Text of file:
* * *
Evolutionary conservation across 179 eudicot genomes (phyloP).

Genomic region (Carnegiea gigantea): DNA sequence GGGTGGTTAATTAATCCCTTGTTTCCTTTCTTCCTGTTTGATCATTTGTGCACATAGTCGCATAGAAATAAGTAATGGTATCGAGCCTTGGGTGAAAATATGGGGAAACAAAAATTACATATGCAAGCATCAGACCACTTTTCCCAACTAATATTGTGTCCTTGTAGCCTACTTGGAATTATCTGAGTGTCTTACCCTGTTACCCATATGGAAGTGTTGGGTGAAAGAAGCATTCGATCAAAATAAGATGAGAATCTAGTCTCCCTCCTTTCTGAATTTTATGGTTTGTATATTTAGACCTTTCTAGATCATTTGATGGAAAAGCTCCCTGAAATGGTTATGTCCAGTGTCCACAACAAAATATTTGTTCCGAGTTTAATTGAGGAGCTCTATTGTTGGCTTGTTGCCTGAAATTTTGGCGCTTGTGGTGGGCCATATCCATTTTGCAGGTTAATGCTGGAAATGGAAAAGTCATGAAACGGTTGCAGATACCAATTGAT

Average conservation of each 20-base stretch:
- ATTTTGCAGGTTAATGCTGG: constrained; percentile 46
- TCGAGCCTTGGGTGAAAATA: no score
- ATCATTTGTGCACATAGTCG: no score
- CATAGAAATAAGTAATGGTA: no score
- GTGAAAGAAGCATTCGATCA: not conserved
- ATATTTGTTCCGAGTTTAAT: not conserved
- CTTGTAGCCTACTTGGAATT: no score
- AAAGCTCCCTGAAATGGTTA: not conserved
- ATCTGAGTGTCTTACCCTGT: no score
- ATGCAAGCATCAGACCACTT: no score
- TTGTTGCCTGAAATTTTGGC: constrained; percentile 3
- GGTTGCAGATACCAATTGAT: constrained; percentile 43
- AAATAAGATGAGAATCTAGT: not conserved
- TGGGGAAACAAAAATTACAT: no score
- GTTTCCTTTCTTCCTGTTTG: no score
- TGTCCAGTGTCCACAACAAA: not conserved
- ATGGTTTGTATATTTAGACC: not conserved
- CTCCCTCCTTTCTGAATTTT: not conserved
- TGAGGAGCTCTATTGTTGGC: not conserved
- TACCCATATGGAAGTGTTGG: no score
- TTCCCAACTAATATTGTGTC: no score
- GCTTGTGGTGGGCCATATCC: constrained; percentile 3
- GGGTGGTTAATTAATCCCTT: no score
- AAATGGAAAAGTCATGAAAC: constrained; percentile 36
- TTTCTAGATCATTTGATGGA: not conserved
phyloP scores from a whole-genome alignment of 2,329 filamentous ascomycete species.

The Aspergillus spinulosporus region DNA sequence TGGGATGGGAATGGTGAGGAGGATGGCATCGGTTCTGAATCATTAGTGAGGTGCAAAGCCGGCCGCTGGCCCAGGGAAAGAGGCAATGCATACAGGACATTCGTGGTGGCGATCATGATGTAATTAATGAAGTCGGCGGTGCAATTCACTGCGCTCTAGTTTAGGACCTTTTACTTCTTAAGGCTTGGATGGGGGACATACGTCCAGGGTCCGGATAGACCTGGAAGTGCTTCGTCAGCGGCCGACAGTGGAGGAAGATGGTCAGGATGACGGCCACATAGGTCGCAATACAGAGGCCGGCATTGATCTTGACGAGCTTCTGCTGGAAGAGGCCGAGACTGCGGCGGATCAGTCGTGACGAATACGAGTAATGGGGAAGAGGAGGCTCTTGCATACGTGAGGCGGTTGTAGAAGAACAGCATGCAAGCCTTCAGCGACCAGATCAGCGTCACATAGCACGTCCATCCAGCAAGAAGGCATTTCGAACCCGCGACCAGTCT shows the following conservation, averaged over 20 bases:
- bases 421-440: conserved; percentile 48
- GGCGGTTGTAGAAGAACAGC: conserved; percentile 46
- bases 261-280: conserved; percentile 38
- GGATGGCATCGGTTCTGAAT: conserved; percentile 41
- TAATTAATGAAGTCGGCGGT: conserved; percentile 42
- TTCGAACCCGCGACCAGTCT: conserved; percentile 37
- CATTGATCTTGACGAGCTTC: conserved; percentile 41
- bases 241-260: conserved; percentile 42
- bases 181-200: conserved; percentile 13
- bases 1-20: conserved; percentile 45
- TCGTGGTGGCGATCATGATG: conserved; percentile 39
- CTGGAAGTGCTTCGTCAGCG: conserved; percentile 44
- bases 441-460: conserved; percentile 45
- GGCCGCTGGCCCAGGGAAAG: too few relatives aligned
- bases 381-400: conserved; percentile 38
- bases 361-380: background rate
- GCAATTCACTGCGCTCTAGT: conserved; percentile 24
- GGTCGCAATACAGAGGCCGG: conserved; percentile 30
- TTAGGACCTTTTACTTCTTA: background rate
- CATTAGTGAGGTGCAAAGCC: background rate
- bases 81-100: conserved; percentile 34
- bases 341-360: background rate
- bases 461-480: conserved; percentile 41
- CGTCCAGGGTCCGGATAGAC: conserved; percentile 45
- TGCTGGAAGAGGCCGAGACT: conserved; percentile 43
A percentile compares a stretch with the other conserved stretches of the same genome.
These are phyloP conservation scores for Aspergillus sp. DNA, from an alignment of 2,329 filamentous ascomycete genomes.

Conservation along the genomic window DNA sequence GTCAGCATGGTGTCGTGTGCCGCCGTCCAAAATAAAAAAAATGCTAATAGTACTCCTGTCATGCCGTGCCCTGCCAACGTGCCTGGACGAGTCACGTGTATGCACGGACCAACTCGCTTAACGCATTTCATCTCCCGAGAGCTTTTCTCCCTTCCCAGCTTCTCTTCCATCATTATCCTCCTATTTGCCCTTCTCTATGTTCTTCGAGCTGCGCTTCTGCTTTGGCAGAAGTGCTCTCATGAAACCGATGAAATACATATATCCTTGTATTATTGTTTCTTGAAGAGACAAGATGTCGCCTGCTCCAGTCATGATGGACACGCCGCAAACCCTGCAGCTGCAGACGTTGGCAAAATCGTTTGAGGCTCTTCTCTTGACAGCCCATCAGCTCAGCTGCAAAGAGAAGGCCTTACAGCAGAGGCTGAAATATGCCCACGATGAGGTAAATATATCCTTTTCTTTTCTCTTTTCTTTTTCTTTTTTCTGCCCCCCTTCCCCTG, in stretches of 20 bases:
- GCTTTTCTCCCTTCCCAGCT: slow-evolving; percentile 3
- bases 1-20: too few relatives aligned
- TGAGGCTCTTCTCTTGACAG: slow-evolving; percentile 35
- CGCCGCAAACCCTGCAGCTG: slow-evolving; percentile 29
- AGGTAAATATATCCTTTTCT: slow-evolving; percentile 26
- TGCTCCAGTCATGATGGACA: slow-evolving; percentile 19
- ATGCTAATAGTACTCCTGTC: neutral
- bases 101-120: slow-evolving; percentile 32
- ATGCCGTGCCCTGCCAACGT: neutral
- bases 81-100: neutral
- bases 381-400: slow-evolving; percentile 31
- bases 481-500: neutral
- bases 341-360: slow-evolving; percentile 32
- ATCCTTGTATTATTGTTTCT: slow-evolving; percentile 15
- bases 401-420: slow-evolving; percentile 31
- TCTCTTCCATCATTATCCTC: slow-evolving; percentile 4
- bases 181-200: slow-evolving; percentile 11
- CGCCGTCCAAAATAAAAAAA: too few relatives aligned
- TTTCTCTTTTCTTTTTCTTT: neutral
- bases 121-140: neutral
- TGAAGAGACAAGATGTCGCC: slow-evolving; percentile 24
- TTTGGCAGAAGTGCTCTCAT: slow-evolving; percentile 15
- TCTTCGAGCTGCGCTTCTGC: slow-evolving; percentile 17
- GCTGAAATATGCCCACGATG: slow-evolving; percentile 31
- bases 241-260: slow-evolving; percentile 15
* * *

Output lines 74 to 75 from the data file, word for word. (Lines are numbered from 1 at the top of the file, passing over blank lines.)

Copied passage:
- TCTCTTCCATCATTATCCTC: slow-evolving; percentile 4
- bases 181-200: slow-evolving; percentile 11